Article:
Make morning jaunts a habit.
You meant to log five miles today, but with family, work and social obligations, it just didn’t happen. Or perhaps you find evening runs disrupt your digestion or your sleep. The solution: put running first on your agenda. ‘People who start to run early in the morning get hooked on that feeling of having accomplished so much before others are even awake, not to mention the extra energy they get from that morning rush of endorphins,’ says running coach Lisa Reichmann. Here's how to make morning running part of your routine.
1/ Test the waters
Start with one or two days per week. Knowing you have the other five mornings to snooze makes getting up early a little less painful. And be sure you can get to bed reasonably early the night before a crack-of-dawn start, says Reichmann.
2/ Lay it out
Set out your clothes, shoes and (if you need it) water bottle the night before to eliminate excuses and ensure you get out the door quickly. And place your alarm on the other side of the room, as jumping out of bed to turn it off makes it harder to hit the snooze button.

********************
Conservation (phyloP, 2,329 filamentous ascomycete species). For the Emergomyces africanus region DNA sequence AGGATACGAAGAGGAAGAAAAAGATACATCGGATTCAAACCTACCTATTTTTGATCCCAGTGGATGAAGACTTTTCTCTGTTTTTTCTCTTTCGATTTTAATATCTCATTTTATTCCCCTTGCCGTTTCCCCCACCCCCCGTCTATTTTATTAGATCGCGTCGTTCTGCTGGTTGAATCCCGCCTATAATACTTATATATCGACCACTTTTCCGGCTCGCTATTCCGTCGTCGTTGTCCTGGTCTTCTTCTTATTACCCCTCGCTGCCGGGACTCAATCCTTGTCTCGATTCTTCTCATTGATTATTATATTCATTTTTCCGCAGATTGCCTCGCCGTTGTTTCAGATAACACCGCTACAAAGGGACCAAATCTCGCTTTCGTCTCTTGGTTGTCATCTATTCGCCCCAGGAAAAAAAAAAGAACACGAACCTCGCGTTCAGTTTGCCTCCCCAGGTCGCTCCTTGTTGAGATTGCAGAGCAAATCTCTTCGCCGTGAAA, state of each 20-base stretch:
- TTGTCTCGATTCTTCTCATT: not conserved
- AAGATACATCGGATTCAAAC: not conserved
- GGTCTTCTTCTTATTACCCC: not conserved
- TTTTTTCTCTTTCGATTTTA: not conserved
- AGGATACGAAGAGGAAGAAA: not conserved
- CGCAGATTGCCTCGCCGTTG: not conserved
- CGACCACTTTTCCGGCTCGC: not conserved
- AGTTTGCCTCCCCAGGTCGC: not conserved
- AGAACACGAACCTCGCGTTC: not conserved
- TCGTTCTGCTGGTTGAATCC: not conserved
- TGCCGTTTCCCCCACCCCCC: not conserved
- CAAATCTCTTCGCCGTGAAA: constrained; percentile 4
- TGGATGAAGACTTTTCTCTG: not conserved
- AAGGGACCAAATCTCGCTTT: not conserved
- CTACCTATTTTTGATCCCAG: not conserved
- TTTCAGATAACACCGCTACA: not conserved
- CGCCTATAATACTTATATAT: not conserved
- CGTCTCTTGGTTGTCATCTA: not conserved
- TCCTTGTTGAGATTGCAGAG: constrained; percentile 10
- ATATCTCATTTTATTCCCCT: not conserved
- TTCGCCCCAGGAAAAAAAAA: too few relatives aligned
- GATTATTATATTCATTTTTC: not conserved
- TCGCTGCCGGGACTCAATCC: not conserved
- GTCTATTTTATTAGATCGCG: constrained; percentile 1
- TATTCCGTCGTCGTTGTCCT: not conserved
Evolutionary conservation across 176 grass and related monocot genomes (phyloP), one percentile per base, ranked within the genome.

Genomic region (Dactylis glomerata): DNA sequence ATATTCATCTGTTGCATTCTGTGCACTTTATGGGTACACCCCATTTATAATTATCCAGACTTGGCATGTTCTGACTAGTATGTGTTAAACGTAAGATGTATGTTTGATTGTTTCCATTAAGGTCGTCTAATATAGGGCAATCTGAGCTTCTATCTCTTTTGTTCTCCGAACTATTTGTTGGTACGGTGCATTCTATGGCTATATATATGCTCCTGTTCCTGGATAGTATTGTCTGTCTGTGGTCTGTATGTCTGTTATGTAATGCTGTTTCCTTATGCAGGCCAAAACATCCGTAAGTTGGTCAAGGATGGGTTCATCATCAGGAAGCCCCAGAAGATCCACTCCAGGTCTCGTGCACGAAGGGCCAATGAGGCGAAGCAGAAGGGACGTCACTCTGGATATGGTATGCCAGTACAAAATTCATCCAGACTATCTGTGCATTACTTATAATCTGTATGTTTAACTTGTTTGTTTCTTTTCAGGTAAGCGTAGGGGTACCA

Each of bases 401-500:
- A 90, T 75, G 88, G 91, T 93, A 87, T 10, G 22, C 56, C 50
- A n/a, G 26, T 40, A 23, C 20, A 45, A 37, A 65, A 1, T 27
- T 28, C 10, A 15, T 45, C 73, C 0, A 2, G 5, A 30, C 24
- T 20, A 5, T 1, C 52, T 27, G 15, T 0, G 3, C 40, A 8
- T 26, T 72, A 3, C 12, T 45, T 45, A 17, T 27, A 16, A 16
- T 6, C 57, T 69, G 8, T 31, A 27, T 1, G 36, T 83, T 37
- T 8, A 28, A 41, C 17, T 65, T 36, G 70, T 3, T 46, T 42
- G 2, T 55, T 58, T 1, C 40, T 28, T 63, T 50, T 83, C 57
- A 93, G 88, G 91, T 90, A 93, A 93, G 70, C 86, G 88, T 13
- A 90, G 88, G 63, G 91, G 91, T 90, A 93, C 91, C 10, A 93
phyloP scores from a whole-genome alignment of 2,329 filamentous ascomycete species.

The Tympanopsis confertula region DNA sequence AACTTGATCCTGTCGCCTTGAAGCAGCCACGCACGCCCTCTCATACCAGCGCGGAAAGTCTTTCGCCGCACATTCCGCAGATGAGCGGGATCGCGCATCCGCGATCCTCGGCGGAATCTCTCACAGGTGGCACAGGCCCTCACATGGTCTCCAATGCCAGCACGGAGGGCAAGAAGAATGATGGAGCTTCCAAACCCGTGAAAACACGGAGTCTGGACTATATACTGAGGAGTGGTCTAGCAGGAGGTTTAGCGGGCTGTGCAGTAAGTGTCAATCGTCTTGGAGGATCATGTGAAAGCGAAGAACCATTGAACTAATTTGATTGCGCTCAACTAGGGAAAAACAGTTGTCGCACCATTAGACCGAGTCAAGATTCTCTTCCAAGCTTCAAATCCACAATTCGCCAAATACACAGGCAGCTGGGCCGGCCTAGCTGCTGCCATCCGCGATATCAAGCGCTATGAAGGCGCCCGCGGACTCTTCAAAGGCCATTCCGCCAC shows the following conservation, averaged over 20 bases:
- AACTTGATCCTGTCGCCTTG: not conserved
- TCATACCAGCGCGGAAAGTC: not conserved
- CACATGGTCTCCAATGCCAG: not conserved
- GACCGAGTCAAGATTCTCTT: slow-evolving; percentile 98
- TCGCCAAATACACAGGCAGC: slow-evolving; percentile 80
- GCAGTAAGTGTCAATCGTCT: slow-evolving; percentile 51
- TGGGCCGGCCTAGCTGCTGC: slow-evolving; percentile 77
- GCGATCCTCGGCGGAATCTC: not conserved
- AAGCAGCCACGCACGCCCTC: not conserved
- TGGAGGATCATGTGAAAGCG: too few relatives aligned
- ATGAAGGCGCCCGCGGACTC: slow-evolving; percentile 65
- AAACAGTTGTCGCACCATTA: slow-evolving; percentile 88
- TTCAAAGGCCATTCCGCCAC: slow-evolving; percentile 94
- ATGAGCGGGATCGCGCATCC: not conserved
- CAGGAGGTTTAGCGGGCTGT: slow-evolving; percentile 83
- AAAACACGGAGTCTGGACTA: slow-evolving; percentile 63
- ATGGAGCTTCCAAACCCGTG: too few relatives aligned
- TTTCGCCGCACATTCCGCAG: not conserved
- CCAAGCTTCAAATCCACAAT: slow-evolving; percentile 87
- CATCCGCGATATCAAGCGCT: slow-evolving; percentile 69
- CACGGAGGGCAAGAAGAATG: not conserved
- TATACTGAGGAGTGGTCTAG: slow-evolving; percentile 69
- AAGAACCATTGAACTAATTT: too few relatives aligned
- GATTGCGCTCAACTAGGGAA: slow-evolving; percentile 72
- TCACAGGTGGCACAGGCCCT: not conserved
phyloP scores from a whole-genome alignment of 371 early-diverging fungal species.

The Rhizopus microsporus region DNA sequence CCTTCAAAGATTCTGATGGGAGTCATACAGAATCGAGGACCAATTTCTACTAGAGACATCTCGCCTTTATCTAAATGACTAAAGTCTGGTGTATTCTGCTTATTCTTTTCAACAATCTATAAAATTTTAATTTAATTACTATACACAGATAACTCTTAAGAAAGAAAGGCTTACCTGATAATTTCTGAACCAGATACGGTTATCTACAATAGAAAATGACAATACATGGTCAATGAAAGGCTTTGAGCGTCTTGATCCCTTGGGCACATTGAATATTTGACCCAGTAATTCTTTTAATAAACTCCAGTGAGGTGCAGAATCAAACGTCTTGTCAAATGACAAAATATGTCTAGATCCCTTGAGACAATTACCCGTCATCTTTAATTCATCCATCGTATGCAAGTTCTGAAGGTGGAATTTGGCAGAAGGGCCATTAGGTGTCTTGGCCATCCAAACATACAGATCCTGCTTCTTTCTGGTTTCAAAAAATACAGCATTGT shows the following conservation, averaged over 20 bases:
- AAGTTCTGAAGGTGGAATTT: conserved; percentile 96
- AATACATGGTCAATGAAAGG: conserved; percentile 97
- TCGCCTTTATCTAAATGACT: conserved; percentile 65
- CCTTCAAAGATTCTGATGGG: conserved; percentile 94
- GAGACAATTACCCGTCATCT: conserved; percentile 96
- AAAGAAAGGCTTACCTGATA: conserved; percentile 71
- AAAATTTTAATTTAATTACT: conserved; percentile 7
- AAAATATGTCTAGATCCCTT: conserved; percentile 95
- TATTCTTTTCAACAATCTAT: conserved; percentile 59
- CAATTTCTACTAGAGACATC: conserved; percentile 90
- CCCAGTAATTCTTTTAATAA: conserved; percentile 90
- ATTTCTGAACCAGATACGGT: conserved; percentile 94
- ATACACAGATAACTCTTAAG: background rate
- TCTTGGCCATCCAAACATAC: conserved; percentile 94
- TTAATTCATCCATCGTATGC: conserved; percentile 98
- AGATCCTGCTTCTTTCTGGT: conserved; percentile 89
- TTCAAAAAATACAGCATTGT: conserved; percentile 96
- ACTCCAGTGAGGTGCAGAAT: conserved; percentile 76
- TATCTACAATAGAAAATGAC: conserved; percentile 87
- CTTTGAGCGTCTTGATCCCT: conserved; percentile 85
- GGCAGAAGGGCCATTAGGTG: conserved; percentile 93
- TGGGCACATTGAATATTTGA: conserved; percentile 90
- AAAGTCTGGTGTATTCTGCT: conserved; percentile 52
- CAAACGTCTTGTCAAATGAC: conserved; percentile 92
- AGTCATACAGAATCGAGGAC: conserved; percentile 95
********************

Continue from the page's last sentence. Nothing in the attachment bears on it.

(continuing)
3/ Make a date
Knowing someone’s waiting for you outside makes it much harder to crawl back under the duvet. ‘Good conversation with running friends almost makes you forget that you’re running in near darkness on a cold morning,’ says coach Julie Sapper.
4/ Give it time
Since it requires resetting your body clock, it may take three or four weeks before morning running feels normal. Late spring is the perfect time to introduce it, as weather and darkness are less likely to interfere with your internal rhythms.